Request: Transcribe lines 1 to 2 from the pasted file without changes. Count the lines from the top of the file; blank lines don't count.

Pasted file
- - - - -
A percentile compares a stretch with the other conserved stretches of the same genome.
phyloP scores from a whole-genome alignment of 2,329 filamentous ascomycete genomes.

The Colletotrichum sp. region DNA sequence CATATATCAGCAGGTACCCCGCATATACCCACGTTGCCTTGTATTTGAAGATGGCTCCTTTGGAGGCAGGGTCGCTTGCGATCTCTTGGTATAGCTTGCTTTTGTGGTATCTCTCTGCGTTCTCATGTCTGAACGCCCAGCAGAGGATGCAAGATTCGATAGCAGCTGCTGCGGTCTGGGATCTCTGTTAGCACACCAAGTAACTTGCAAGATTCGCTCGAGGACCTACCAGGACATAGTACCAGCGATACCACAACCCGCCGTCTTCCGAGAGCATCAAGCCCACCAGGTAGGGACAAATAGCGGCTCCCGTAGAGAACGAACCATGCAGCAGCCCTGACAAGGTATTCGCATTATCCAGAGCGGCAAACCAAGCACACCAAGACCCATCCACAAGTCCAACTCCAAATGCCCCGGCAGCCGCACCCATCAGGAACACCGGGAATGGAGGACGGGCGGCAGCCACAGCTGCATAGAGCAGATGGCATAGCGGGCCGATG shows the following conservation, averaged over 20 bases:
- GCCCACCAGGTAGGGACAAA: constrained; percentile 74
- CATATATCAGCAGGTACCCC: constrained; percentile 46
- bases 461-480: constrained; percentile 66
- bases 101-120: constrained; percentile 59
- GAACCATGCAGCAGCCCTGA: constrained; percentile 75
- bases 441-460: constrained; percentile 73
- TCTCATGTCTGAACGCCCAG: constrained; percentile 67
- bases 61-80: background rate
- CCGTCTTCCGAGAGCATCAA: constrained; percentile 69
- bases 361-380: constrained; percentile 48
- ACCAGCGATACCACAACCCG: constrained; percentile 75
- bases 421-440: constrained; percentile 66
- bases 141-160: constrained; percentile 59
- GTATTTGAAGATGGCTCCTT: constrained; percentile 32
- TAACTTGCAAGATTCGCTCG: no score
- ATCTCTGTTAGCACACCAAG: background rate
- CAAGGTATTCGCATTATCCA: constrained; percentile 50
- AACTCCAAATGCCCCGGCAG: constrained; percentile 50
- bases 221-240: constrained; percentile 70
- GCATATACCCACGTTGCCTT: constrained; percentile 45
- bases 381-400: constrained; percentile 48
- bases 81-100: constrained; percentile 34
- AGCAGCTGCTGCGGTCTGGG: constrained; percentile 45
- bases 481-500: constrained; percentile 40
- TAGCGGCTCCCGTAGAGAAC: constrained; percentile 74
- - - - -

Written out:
A percentile compares a stretch with the other conserved stretches of the same genome.
phyloP scores from a whole-genome alignment of 2,329 filamentous ascomycete genomes.